Edgemont Pharmaceuticals, LLC. Release: U.S. FDA Approves New 60 mg Dosage Strength of Fluoxetine

Published: Oct 11, 2011

AUSTIN, Texas, Oct. 11, 2011 /PRNewswire/ -- Edgemont Pharmaceuticals, LLC, a neuroscience focused company, today announced that the U.S. Food and Drug Administration (FDA) has approved its New Drug Application (NDA) for Fluoxetine Tablets 60 mg.

Fluoxetine, originally marked in the U.S. under the brand name ProzacĀ®, has become a widely-known and used treatment for Major Depressive Disorder, Obsessive Compulsive Disorder in adults and pediatrics, and Bulimia Nervosa and Panic Disorder in adults.

Edgemont's Fluoxetine 60 mg tablet is the only fluoxetine product to offer a 60 mg dose in a single pill. The tablets also have a functional score to allow for a convenient half-tablet 30 mg dosing option. Until now, patients requiring a 30 mg or 60 mg dose of fluoxetine have needed to take three 10 mg pills or three 20 mg pills to achieve their target dose.

Patient therapy adherence remains a major clinical issue; approximately 40% of patients undergoing antidepressant therapy become non-compliant within three months of therapy initiation(2). Numerous published studies have also demonstrated a statistically significant improvement in patient therapy adherence when the number of pills per dose is reduced(1).

"By reducing the number of pills per dose from three pills to one, we are hopeful that our Fluoxetine 60 mg Tablets may help patients be more therapy compliant. This is an especially important goal for the higher milligram dose patients that may be having trouble controlling their symptoms of depression," said Douglas Saltel, President and CEO of Edgemont.

Edgemont's goal is to ensure broad patient access by aggressively pricing its Fluoxetine 60 mg Tablets in the range of generics. Edgemont expects to begin shipping product in approximately four weeks.

For a full copy of the package insert, go to: http://www.edgemontpharma.com/marketed.html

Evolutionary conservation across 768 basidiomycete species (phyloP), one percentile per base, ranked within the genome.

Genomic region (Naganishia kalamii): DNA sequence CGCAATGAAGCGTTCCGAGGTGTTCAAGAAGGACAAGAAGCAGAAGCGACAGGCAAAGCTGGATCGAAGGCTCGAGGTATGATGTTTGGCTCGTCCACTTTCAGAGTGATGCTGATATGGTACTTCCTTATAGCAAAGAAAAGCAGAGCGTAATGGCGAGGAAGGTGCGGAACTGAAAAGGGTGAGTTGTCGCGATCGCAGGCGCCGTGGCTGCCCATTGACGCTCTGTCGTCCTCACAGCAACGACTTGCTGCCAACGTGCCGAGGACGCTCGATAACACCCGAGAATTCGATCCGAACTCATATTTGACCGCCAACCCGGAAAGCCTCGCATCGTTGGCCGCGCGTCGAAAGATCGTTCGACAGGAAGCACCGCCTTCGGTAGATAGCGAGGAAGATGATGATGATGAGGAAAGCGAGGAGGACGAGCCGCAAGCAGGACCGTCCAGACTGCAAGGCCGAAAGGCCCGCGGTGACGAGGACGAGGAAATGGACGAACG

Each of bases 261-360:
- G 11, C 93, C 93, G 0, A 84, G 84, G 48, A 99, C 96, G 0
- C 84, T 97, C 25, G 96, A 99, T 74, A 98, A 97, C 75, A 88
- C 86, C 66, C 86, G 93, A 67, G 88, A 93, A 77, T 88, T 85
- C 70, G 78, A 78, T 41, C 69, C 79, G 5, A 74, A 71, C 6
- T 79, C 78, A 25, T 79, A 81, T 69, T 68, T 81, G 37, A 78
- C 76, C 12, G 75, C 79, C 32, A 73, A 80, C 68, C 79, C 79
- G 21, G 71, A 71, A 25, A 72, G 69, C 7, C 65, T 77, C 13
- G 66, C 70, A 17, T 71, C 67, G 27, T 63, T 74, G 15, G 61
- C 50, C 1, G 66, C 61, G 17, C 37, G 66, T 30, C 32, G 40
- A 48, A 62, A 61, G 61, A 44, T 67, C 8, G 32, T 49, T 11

Antidepressants increased the risk compared to placebo of suicidal thinking and behavior (suicidality) in children, adolescents, and young adults in short-term studies of Major Depressive Disorder (MDD) and other psychiatric disorders. Anyone considering the use of fluoxetine tablets or any other antidepressant in a child, adolescent, or young adult must balance this risk with the clinical need. Short-term studies did not show an increase in the risk of suicidality with antidepressants compared to placebo in adults beyond age 24; there was a reduction in risk with antidepressants compared to placebo in adults aged 65 and older. Depression and certain other psychiatric disorders are themselves associated with increases in the risk of suicide. Patients of all ages who are started on antidepressant therapy should be monitored appropriately and observed closely for clinical worsening, suicidality, or unusual changes in behavior. Families and caregivers should be advised of the need for close observation and communication with the prescriber. Fluoxetine is approved for use in pediatric patients with MDD and Obsessive Compulsive Disorder (OCD)


Do not use fluoxetine with an MAOI or within 14 days of discontinuing an MAOI due to risk of drug interaction. At least 5 weeks should be allowed after stopping fluoxetine before treatment with an MAOI.

Do not use fluoxetine with pimozide due to risk of QTc prolongation.

Do not use fluoxetine with thioridazine due to QTc interval prolongation. Do not use thioridazine within 5 weeks of discontinuing fluoxetine.

Do not use this fluoxetine product in patients with known hypersensitivity to fluoxetine due to risk of anaphylactoid reactions.

Warnings & Precautions:

  • All patients being treated with antidepressants for any indication should be monitored appropriately and observed closely for clinical worsening, suicidality, and unusual changes in behavior, especially during the initial few months of a course of drug therapy, or at times of dose changes. Consideration should be given to changing the therapeutic regimen, including possibly discontinuing the medication, in patients whose depression is persistently worse, or who are experiencing emergent suicidality or symptoms that might be precursors to worsening depression or suicidality, especially if these symptoms are severe, abrupt in onset, or were not part of the patient's presenting symptoms. Families and caregivers of patients being treated with antidepressants should be alerted about the need to monitor patients for the emergence of agitation, irritability, unusual changes in behavior, and the other symptoms described above, as well as the emergence of suicidality, and to report such symptoms immediately to health care providers